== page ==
By Cody Goodfellow
How good would an obscure UK dance act have to be to remain a legend a decade and change after putting out only two albums? They'd have to be as good as Leftfield. Tucked away in the geezers' tent late on Sunday night, Leftfield got little respect, but they quickly became the unknown distraction that pulled people away from the other slim pickings on offer after 9:00. Leftfield came out as a trio rocking vintage component gear and a live drum kit. Swinging into "Song Of Life," a syrupy dub epic from Leftism, they proceeded through a kickass set that was equal parts trance and Tangerine Dream, and demonstrated chops that are still being ripped off today, however badly. Compared to the ear-raping car alarm demo next door in the Sahara tent, Leftfield still sounds like the future, but sadly, they still didn't command half the crowd they deserved. Most of their audience was composed of trainspotting gear-geeks and gangs of guys with whistles and pacifiers, which was really sad. A dazzling female vocalist rolled out to sing on "Swords" and a guy who looked like Afrika Bambaataa shredded the mix on a Theramin, but didn't stick around for "Afrika Shox."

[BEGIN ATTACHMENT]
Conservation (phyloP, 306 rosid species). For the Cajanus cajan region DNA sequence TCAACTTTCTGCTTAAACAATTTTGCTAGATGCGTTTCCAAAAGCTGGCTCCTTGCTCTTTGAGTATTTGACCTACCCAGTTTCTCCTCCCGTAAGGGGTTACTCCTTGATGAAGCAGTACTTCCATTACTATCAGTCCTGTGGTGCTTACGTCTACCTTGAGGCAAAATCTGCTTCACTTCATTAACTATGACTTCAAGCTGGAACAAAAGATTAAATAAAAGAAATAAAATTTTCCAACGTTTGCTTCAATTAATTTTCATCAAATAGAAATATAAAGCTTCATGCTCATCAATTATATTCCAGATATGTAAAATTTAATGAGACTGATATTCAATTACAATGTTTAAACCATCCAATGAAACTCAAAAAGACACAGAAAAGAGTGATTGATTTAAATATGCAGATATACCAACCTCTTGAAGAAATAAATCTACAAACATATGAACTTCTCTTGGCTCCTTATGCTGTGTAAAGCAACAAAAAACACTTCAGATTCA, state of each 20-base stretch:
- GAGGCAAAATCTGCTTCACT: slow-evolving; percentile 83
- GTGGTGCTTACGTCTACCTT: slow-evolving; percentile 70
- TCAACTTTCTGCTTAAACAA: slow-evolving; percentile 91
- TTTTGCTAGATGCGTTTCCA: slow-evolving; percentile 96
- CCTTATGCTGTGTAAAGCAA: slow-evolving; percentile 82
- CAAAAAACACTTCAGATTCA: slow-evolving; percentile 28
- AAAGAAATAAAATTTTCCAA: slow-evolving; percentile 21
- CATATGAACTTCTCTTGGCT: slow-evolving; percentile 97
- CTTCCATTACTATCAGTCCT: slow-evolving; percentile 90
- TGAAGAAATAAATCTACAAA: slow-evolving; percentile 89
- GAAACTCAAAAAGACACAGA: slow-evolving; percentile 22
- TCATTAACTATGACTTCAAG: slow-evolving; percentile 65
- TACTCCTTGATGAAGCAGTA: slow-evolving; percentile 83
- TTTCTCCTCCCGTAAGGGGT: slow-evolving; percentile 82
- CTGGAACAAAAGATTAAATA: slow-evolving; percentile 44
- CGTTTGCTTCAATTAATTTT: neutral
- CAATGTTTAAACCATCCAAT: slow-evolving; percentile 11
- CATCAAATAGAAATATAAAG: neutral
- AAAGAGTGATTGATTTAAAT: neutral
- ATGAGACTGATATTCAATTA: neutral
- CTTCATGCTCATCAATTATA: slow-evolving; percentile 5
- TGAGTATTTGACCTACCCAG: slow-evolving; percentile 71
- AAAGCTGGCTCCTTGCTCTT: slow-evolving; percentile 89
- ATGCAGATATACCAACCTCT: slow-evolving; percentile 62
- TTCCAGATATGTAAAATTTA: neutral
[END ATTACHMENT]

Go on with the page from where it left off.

Nothing new came close to touching their classics, but they still know what they're doing, and they can still do it… So why didn't they record more than two albums? Why did they fade into the background and let hacks like Paul Oakenfold and Chase & Status define electronic dance music for the last decade? If this show was any kind of omen, Leftfield could finally be ready to reclaim the crown they forged.